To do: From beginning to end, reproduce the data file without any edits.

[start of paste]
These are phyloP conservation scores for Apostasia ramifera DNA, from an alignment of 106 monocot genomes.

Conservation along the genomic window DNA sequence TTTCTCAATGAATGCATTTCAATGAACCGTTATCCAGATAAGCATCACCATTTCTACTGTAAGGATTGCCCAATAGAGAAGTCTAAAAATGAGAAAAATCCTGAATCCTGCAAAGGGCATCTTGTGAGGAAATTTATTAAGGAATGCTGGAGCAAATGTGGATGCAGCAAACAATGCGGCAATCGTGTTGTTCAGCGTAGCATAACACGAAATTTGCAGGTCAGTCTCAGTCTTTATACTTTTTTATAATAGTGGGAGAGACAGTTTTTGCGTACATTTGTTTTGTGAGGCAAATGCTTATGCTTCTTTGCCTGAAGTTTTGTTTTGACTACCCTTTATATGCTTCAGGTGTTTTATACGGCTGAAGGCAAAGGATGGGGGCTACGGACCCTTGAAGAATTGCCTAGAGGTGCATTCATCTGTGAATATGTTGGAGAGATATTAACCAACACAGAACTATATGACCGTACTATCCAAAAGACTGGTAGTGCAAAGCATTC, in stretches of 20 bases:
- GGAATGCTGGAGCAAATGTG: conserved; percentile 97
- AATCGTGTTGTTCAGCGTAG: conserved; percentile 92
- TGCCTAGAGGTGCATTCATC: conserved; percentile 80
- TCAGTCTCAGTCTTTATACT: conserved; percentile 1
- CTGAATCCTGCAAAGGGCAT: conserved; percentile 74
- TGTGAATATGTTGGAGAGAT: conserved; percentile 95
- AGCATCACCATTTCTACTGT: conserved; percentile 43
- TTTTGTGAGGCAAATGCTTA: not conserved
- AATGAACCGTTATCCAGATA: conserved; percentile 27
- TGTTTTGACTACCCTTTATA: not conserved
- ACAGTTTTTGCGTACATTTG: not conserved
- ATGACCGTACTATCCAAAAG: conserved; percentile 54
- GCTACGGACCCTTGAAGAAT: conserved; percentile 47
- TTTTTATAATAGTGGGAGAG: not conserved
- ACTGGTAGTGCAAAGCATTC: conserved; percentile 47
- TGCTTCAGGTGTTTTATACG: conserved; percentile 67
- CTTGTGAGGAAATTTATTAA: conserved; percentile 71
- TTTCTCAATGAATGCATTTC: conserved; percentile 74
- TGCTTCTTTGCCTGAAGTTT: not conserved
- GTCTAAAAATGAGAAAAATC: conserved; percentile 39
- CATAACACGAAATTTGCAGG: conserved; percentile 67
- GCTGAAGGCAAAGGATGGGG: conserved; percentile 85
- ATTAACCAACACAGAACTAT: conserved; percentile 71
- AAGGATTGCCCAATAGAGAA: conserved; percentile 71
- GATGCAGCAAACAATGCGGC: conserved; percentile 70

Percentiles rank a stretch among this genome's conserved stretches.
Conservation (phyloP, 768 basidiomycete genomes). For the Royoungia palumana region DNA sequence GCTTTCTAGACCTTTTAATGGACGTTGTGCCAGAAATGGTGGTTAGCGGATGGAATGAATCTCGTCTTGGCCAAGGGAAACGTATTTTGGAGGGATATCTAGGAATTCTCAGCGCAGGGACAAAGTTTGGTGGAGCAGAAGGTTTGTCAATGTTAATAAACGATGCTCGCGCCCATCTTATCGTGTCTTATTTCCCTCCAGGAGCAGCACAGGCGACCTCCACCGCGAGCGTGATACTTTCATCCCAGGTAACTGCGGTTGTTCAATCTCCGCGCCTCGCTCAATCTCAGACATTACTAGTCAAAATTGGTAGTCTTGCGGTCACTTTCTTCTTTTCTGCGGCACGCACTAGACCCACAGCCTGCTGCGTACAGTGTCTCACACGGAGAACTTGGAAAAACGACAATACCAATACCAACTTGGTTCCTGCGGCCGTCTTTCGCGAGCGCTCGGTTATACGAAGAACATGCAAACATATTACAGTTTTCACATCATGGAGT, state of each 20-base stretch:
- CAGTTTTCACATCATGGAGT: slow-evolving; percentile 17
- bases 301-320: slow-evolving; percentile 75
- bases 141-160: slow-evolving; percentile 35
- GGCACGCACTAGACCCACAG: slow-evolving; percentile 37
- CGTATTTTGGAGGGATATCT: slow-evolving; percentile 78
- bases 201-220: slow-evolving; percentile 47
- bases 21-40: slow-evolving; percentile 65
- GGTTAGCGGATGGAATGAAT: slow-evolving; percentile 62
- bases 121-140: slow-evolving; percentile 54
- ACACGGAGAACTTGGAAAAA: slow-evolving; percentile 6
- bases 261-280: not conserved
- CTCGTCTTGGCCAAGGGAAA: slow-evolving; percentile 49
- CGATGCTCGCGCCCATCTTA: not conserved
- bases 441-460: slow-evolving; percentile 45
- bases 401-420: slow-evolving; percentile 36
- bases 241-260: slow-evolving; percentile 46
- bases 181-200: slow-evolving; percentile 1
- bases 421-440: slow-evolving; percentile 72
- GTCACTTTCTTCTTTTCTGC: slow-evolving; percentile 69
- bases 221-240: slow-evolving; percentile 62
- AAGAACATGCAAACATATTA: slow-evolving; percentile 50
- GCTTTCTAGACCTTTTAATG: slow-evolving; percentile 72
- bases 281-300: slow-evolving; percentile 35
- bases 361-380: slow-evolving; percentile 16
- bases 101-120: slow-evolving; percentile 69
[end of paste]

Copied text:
These are phyloP conservation scores for Apostasia ramifera DNA, from an alignment of 106 monocot genomes.

Conservation along the genomic window DNA sequence TTTCTCAATGAATGCATTTCAATGAACCGTTATCCAGATAAGCATCACCATTTCTACTGTAAGGATTGCCCAATAGAGAAGTCTAAAAATGAGAAAAATCCTGAATCCTGCAAAGGGCATCTTGTGAGGAAATTTATTAAGGAATGCTGGAGCAAATGTGGATGCAGCAAACAATGCGGCAATCGTGTTGTTCAGCGTAGCATAACACGAAATTTGCAGGTCAGTCTCAGTCTTTATACTTTTTTATAATAGTGGGAGAGACAGTTTTTGCGTACATTTGTTTTGTGAGGCAAATGCTTATGCTTCTTTGCCTGAAGTTTTGTTTTGACTACCCTTTATATGCTTCAGGTGTTTTATACGGCTGAAGGCAAAGGATGGGGGCTACGGACCCTTGAAGAATTGCCTAGAGGTGCATTCATCTGTGAATATGTTGGAGAGATATTAACCAACACAGAACTATATGACCGTACTATCCAAAAGACTGGTAGTGCAAAGCATTC, in stretches of 20 bases:
- GGAATGCTGGAGCAAATGTG: conserved; percentile 97
- AATCGTGTTGTTCAGCGTAG: conserved; percentile 92
- TGCCTAGAGGTGCATTCATC: conserved; percentile 80
- TCAGTCTCAGTCTTTATACT: conserved; percentile 1
- CTGAATCCTGCAAAGGGCAT: conserved; percentile 74
- TGTGAATATGTTGGAGAGAT: conserved; percentile 95
- AGCATCACCATTTCTACTGT: conserved; percentile 43
- TTTTGTGAGGCAAATGCTTA: not conserved
- AATGAACCGTTATCCAGATA: conserved; percentile 27
- TGTTTTGACTACCCTTTATA: not conserved
- ACAGTTTTTGCGTACATTTG: not conserved
- ATGACCGTACTATCCAAAAG: conserved; percentile 54
- GCTACGGACCCTTGAAGAAT: conserved; percentile 47
- TTTTTATAATAGTGGGAGAG: not conserved
- ACTGGTAGTGCAAAGCATTC: conserved; percentile 47
- TGCTTCAGGTGTTTTATACG: conserved; percentile 67
- CTTGTGAGGAAATTTATTAA: conserved; percentile 71
- TTTCTCAATGAATGCATTTC: conserved; percentile 74
- TGCTTCTTTGCCTGAAGTTT: not conserved
- GTCTAAAAATGAGAAAAATC: conserved; percentile 39
- CATAACACGAAATTTGCAGG: conserved; percentile 67
- GCTGAAGGCAAAGGATGGGG: conserved; percentile 85
- ATTAACCAACACAGAACTAT: conserved; percentile 71
- AAGGATTGCCCAATAGAGAA: conserved; percentile 71
- GATGCAGCAAACAATGCGGC: conserved; percentile 70

Percentiles rank a stretch among this genome's conserved stretches.
Conservation (phyloP, 768 basidiomycete genomes). For the Royoungia palumana region DNA sequence GCTTTCTAGACCTTTTAATGGACGTTGTGCCAGAAATGGTGGTTAGCGGATGGAATGAATCTCGTCTTGGCCAAGGGAAACGTATTTTGGAGGGATATCTAGGAATTCTCAGCGCAGGGACAAAGTTTGGTGGAGCAGAAGGTTTGTCAATGTTAATAAACGATGCTCGCGCCCATCTTATCGTGTCTTATTTCCCTCCAGGAGCAGCACAGGCGACCTCCACCGCGAGCGTGATACTTTCATCCCAGGTAACTGCGGTTGTTCAATCTCCGCGCCTCGCTCAATCTCAGACATTACTAGTCAAAATTGGTAGTCTTGCGGTCACTTTCTTCTTTTCTGCGGCACGCACTAGACCCACAGCCTGCTGCGTACAGTGTCTCACACGGAGAACTTGGAAAAACGACAATACCAATACCAACTTGGTTCCTGCGGCCGTCTTTCGCGAGCGCTCGGTTATACGAAGAACATGCAAACATATTACAGTTTTCACATCATGGAGT, state of each 20-base stretch:
- CAGTTTTCACATCATGGAGT: slow-evolving; percentile 17
- bases 301-320: slow-evolving; percentile 75
- bases 141-160: slow-evolving; percentile 35
- GGCACGCACTAGACCCACAG: slow-evolving; percentile 37
- CGTATTTTGGAGGGATATCT: slow-evolving; percentile 78
- bases 201-220: slow-evolving; percentile 47
- bases 21-40: slow-evolving; percentile 65
- GGTTAGCGGATGGAATGAAT: slow-evolving; percentile 62
- bases 121-140: slow-evolving; percentile 54
- ACACGGAGAACTTGGAAAAA: slow-evolving; percentile 6
- bases 261-280: not conserved
- CTCGTCTTGGCCAAGGGAAA: slow-evolving; percentile 49
- CGATGCTCGCGCCCATCTTA: not conserved
- bases 441-460: slow-evolving; percentile 45
- bases 401-420: slow-evolving; percentile 36
- bases 241-260: slow-evolving; percentile 46
- bases 181-200: slow-evolving; percentile 1
- bases 421-440: slow-evolving; percentile 72
- GTCACTTTCTTCTTTTCTGC: slow-evolving; percentile 69
- bases 221-240: slow-evolving; percentile 62
- AAGAACATGCAAACATATTA: slow-evolving; percentile 50
- GCTTTCTAGACCTTTTAATG: slow-evolving; percentile 72
- bases 281-300: slow-evolving; percentile 35
- bases 361-380: slow-evolving; percentile 16
- bases 101-120: slow-evolving; percentile 69